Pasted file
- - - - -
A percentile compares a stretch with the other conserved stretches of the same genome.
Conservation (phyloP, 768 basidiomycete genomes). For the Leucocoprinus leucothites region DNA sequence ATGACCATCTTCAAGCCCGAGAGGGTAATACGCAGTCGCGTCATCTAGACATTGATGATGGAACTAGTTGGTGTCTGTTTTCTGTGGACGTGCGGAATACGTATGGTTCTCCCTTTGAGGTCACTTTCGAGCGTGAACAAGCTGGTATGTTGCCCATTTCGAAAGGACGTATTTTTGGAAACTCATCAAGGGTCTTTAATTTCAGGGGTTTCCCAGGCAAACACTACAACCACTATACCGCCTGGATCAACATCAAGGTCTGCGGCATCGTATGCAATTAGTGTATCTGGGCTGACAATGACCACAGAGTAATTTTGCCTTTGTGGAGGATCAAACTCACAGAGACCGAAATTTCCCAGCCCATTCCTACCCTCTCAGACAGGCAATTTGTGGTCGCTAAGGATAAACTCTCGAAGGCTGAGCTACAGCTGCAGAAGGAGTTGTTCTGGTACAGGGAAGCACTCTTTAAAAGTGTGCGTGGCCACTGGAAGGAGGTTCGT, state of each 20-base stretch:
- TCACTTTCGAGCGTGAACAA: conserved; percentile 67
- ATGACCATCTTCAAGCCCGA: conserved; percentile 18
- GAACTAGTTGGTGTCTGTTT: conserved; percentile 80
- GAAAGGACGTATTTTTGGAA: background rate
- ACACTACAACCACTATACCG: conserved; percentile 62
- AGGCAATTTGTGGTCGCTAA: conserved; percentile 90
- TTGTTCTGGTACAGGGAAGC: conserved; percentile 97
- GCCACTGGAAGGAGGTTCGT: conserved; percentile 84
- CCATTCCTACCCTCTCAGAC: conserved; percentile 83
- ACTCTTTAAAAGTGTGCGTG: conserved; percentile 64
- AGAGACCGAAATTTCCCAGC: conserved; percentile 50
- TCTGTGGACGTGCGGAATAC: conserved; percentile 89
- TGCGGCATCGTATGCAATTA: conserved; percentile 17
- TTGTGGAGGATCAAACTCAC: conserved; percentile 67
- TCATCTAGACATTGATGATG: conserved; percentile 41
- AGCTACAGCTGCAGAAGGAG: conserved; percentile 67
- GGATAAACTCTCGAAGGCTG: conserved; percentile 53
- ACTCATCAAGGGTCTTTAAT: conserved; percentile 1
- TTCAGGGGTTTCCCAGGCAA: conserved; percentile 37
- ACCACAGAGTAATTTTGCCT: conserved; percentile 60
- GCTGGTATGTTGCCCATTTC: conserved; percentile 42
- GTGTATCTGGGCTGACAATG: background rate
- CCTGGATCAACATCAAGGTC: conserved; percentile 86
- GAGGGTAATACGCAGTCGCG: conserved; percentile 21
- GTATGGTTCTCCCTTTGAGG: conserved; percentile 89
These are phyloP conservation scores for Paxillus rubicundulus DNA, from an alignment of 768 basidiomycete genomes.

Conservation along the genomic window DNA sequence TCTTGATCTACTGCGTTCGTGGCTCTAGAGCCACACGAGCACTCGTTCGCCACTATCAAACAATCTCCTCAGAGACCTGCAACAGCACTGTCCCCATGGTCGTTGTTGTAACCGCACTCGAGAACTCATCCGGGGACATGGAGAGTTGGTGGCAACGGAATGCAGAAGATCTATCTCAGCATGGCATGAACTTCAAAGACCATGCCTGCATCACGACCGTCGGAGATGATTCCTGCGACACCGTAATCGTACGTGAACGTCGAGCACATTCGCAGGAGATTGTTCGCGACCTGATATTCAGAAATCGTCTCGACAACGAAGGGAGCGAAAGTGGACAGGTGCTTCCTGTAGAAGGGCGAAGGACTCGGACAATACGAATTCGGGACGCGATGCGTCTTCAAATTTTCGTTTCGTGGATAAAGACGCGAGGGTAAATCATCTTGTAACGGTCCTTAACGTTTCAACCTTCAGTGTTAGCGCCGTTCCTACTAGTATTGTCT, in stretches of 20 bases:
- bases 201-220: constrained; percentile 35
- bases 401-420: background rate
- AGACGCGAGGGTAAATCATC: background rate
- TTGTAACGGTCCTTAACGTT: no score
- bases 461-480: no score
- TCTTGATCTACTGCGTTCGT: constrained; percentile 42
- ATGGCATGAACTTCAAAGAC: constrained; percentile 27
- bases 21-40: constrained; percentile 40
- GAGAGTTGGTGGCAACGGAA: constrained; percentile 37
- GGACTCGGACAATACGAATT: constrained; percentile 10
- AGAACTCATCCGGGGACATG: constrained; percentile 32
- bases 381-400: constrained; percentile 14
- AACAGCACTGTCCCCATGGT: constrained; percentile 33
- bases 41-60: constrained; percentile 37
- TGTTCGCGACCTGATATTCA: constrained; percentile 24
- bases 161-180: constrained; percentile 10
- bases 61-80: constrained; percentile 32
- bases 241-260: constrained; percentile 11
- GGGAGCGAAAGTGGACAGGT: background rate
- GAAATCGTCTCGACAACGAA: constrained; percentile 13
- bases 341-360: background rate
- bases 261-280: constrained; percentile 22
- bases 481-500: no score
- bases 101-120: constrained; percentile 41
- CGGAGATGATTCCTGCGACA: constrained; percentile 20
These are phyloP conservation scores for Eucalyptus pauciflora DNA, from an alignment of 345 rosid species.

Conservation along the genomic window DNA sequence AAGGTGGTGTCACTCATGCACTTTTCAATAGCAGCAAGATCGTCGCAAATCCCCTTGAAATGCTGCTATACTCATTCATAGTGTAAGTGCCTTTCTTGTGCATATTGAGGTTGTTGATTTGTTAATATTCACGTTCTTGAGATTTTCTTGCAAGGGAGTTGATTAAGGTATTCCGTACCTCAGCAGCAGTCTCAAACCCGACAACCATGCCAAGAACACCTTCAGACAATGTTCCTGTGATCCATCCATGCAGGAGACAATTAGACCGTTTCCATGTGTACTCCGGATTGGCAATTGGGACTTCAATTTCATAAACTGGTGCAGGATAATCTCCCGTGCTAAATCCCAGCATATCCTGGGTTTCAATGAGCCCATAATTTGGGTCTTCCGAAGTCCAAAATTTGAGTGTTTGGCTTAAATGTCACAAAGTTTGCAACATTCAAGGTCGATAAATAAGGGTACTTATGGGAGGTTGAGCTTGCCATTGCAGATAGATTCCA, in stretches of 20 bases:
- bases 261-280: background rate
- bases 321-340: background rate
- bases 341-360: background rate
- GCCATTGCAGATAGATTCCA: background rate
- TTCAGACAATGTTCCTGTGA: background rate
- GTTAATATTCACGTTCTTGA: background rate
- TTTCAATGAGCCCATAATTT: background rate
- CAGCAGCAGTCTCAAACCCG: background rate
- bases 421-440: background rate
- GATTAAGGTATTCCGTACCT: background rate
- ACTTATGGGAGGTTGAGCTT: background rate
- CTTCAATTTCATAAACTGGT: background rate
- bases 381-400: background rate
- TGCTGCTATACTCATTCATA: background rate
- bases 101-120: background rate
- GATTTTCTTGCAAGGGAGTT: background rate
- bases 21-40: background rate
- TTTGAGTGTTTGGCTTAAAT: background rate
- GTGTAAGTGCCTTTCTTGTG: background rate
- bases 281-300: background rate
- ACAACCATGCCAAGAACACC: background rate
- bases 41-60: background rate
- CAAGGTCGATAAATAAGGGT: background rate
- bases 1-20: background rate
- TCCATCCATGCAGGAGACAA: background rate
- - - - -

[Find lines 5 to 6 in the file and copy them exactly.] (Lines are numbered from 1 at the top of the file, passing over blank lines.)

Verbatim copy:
- GAACTAGTTGGTGTCTGTTT: conserved; percentile 80
- GAAAGGACGTATTTTTGGAA: background rate